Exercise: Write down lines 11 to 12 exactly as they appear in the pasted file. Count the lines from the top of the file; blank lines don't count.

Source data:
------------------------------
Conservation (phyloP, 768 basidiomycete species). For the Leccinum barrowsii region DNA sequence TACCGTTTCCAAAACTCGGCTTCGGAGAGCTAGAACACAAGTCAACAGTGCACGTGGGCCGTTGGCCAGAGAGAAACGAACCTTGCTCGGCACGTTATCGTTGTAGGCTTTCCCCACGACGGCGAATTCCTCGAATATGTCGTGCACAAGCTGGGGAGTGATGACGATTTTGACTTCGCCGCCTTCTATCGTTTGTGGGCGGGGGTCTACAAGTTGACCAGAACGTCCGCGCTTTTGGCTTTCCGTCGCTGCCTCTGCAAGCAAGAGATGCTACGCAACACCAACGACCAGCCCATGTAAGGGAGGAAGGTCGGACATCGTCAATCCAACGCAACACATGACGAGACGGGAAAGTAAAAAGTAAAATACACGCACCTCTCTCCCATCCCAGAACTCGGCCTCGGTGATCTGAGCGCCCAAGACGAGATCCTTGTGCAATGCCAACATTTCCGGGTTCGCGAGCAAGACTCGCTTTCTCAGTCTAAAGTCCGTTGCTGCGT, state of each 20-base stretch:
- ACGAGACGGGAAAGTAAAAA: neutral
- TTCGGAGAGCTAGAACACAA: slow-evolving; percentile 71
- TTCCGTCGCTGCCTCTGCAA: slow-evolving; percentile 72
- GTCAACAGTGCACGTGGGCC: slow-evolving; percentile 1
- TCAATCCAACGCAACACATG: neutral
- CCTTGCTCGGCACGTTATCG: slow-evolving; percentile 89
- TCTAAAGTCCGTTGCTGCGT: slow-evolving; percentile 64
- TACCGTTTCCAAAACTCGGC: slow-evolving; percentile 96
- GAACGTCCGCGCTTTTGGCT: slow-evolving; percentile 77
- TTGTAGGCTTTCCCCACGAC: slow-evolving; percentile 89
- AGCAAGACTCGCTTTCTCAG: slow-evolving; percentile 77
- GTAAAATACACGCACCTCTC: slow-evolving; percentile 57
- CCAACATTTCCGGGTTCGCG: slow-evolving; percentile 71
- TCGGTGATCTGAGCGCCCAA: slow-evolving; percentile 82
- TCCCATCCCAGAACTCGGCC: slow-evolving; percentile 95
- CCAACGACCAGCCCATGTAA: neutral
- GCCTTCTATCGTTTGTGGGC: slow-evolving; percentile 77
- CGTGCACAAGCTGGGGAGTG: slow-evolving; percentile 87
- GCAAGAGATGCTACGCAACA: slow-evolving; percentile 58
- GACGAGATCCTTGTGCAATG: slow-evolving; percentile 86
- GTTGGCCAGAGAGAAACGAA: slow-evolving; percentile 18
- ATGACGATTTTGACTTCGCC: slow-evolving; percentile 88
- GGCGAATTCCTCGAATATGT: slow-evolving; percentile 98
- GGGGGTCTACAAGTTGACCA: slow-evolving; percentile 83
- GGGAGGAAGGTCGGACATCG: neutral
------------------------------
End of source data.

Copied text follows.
- TTGTAGGCTTTCCCCACGAC: slow-evolving; percentile 89
- AGCAAGACTCGCTTTCTCAG: slow-evolving; percentile 77